If you’ve sidestepped marketing attribution models, rest assured you are not alone. Most people skim the surface of this topic or avoid it altogether simply because it has some complexity. This is your inside look at marketing attribution models with a focus on how they are used at businesses and marketing companies.
Explaining Marketing Attribution Models
Marketing attribution models are an efficient means of gauging the value of marketing channels. Such models provide businesses with insight into which marketing channels are enhancing the customer journey. Industry professionals often refer to the credits of attribution modeling. Such credits are assigned to specific touchpoints and marketing channels that pave paths toward conversions.
The purpose of attribution modeling is to monitor and study how individual marketing channels are functioning. When properly used, these tools help businesses better identify the marketing channels and touchpoints that are most effective at driving conversions. Attribution modeling assigns credits to individual channels, helping to hike conversions through the identification of variables along the buyer’s journey that have the potential for improvement.
Why Attribution Models Are So Important
Start taking a close look at attribution models at your business and you’ll find they provide a litany of benefits. For one, attribution models enhance the buyer journey. An understanding of target buyers is essential for understanding what drives a customer toward converting. Use attribution modeling the right way and you’ll pinpoint low-performing channels, creating an opportunity to tweak them accordingly for improved traffic flow and sales.
Attribution modeling also helps businesses better spend marketing dollars. Marketing budgets are limited, meaning businesses that strategically allocate their funds will emerge with more market share. Tap into the power of attribution modeling and you’ll better understand the optimal ways of spending limited marketing dollars, even if that means eliminating or minimizing channels that are not converting.
Once you’ve identified the channels most likely to convert members of the audience, you can tailor your marketing content based on those individual channels and the audience members who use them. Let’s take a quick look at the different attribution models.
Consider Different Attribution Models
Marketing attribution models are highly unique yet all serve the same underlying purpose of helping businesses better select avenues to connect with customers. As an example, last touch attribution models are one of the most popular. In this model, full credit is given to the previous touchpoint one had with the campaign before converting.
Alternatively, first touch attribution modeling provides the entirety of credit for conversion to the initial touchpoint. 100% of the credit is given to the website as this is where the customer journey began. This basic model is sufficient for businesses that have a quick buying cycle in which customers tend to make a purchase relatively soon after learning of a business.
Linear Attribution Modeling
The linear model equally credits all marketing touchpoints and channels used by the customer prior to conversion. As an example, if the customer receives an email newsletter, and visited a social platform and the website, credits are given to each.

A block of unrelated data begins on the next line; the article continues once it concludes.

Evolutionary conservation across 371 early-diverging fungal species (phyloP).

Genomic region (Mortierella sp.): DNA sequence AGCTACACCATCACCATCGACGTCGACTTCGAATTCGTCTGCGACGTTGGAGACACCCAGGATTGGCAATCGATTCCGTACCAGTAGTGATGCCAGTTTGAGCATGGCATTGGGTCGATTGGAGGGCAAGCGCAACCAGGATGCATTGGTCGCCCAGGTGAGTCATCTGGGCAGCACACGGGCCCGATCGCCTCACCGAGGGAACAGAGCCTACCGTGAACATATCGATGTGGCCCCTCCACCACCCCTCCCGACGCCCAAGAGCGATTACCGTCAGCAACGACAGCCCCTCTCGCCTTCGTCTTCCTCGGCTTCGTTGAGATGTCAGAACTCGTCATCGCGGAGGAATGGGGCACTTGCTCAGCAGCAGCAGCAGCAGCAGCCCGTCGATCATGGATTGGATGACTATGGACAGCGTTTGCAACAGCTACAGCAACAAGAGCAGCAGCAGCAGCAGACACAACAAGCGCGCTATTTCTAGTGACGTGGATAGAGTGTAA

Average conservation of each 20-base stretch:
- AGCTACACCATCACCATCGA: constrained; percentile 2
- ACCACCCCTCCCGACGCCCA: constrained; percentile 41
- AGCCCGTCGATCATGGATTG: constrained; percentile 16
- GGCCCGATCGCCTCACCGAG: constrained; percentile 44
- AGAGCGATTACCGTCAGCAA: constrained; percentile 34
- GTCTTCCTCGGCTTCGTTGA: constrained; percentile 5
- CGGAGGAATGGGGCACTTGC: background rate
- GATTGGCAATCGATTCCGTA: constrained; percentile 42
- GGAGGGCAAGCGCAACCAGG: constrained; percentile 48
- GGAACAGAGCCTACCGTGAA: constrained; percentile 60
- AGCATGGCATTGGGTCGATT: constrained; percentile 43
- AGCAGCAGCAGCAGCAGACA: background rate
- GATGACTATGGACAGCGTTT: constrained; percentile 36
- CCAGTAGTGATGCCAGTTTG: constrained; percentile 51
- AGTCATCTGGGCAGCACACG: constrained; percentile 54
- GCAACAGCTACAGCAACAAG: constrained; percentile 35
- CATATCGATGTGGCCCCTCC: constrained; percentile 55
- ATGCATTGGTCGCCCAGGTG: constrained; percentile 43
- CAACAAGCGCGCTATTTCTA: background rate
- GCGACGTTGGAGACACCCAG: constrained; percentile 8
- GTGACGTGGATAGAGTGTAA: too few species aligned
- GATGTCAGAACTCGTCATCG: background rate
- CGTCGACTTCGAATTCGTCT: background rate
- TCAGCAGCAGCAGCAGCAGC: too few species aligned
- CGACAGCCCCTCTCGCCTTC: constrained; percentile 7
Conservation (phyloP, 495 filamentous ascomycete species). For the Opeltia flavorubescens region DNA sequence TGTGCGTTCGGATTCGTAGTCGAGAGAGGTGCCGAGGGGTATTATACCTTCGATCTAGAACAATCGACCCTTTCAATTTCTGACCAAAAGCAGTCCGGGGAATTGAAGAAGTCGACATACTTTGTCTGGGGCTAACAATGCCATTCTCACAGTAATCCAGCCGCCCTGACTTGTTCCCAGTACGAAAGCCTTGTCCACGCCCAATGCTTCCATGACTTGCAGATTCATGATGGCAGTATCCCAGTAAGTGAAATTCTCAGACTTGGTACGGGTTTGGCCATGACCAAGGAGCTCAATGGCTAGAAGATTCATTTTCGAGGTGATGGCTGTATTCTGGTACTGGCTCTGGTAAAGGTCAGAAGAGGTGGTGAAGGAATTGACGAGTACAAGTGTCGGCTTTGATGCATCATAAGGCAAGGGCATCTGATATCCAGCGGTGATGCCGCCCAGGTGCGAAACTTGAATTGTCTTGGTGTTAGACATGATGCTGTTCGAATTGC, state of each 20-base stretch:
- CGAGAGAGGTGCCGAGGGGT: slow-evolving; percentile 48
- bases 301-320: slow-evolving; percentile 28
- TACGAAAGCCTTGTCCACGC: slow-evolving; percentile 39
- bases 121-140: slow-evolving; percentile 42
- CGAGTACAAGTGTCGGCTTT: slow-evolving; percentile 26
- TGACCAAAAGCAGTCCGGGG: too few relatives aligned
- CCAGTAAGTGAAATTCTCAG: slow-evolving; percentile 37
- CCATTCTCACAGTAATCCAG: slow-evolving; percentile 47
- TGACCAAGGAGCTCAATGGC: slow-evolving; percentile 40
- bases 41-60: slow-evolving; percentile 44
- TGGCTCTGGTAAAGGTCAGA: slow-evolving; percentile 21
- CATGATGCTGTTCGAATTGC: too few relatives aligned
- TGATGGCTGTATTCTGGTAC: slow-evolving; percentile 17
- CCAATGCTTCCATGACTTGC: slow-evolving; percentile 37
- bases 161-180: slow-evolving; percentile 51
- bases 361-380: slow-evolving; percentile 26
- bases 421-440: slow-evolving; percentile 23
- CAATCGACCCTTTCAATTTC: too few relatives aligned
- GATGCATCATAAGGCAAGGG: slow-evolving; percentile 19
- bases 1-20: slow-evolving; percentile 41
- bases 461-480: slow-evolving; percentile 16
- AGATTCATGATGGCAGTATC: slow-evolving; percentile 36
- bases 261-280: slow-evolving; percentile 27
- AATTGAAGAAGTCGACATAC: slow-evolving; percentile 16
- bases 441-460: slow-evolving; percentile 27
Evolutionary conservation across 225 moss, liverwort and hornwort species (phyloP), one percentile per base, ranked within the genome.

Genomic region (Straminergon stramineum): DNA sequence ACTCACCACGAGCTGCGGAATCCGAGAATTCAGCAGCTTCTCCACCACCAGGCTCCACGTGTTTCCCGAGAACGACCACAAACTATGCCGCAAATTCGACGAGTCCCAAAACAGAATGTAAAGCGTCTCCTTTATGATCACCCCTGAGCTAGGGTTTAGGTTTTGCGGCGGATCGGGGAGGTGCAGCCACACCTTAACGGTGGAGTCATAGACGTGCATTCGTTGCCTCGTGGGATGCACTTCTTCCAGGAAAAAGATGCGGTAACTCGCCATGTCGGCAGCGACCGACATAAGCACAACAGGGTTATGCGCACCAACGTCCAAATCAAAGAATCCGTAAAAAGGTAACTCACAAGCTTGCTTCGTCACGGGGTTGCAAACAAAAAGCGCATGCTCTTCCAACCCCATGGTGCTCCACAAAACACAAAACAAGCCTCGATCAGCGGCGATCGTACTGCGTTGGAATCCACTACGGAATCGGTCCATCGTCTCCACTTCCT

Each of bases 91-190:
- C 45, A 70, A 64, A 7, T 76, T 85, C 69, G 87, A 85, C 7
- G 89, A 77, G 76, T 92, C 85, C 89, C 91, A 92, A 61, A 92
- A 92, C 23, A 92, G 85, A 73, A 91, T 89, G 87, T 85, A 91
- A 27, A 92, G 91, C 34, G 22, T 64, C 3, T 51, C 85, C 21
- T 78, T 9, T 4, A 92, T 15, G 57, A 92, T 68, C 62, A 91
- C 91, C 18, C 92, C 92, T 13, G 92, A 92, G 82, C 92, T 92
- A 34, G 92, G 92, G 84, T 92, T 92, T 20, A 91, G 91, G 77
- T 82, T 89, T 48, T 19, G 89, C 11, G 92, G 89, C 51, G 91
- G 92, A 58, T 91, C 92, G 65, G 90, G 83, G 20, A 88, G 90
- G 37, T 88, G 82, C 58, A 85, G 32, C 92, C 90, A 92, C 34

Position-based Attribution Modeling
Position-based attribution modeling, also referred to as the U-shaped model, transmits credit across the initial and final touchpoints. The vast majority of businesses and marketers that use position-based attribution modeling give 40% of the credit to the initial touchpoint and 40% to the final touchpoint. The remaining 20% is dispersed across the touchpoints.
If your company has multiple touchpoints prior to the typical point of conversion, the position-based attribution model is ideal as it empowers you to view each individual touchpoint, highlighting those that are outperforming the rest.
Time-Decay Attribution Model
Last but not least is the time-decay attribution model. This model credits the channels and touchpoints yet also considers the length of time an individual spends at each of those touchpoints. Such a model empowers advertisers to identify the channels that are performing well and also pinpoint those that are underperforming.
Industry professionals agree the touchpoints that are closest to the point at which prospects convert are the highest in value. However, the time-decay attribution model is not optimal for businesses with short sales cycles. If your business has a lengthy sales cycle, the model is worth considering as it identifies the specific channels that converted customers spent most of their time using prior to the sale.
Consider Using Multiple Attribution Models
Business owners and managers often ask marketing professionals if one attribution model is superior. The optimal attribution model for one business is not guaranteed to be ideal for the next. The model that is best for your enterprise hinges on a number of factors ranging from customer goals to the number of stages in the marketing funnel and more.
It is possible to use several attribution models at the same time yet doing so requires additional analysis. Extend your analysis to multiple models in unison and you’ll obtain sales cycle insight that helps you determine how much each channel impacts sales. When used correctly, attribution modeling is a tool that reinforces overarching marketing campaigns for sales success.